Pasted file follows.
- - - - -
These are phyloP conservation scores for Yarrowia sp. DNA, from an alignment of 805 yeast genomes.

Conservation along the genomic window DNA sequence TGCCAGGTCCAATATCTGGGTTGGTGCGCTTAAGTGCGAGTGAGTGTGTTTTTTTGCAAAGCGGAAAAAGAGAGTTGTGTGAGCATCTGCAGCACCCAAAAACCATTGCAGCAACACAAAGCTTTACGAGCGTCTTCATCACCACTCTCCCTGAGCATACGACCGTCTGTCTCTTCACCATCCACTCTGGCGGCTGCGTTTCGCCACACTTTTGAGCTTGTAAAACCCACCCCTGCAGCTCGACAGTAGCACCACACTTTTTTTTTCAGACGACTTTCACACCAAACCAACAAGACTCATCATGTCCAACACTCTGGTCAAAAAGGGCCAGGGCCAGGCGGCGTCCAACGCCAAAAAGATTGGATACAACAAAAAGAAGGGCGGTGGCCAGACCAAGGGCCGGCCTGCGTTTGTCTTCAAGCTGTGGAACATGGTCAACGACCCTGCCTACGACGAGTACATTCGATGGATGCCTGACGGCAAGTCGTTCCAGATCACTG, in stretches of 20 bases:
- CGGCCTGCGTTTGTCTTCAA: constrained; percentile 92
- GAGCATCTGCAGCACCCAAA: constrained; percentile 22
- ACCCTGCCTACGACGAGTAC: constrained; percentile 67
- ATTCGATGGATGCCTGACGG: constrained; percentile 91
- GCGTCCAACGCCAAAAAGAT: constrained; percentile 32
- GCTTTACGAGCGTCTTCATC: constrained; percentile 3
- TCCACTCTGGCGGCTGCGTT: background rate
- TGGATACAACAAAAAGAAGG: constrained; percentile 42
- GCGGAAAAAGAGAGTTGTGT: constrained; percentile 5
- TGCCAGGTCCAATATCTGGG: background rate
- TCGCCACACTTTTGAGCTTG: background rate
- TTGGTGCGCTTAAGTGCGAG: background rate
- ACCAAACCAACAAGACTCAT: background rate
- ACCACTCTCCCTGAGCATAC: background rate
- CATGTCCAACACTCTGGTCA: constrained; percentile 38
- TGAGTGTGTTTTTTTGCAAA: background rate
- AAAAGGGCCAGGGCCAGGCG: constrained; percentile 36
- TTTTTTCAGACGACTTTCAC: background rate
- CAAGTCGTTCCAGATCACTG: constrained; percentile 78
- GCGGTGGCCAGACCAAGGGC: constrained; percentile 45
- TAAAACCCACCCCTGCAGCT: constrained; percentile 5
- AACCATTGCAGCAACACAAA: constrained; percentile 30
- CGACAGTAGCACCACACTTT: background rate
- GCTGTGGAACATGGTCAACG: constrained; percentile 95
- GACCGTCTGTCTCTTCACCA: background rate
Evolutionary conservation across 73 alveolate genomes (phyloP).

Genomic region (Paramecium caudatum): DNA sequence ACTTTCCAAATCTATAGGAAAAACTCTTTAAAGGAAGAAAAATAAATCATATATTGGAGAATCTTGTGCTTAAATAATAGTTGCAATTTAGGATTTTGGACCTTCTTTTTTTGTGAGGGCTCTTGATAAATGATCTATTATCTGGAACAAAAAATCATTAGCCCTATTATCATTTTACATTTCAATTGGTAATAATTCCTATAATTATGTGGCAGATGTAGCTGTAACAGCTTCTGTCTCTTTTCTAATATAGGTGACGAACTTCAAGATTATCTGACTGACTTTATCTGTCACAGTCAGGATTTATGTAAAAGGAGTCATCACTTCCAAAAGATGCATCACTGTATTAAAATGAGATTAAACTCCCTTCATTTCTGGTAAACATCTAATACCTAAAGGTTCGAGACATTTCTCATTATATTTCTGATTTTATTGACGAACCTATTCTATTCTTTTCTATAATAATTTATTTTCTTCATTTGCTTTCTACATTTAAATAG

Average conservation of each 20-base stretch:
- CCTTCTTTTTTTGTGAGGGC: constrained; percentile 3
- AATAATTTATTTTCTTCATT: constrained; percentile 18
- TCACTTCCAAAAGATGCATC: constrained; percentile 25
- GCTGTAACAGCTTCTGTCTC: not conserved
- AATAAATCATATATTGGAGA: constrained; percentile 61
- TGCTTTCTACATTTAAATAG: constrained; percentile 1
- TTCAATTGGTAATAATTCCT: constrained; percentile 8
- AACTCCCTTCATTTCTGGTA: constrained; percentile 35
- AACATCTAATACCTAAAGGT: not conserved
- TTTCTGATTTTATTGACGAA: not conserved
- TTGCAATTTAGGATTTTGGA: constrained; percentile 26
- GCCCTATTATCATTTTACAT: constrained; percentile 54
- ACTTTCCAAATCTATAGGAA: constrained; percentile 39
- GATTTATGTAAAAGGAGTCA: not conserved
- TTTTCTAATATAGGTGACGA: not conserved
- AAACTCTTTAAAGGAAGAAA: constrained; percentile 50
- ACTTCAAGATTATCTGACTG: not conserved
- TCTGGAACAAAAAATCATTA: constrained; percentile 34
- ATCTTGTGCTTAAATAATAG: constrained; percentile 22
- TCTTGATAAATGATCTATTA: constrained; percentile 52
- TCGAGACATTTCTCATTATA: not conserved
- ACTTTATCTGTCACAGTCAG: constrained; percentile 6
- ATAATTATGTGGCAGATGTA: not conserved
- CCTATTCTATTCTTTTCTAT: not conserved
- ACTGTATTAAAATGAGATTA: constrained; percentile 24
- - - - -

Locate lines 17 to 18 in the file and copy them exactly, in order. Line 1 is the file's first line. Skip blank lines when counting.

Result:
- CATGTCCAACACTCTGGTCA: constrained; percentile 38
- TGAGTGTGTTTTTTTGCAAA: background rate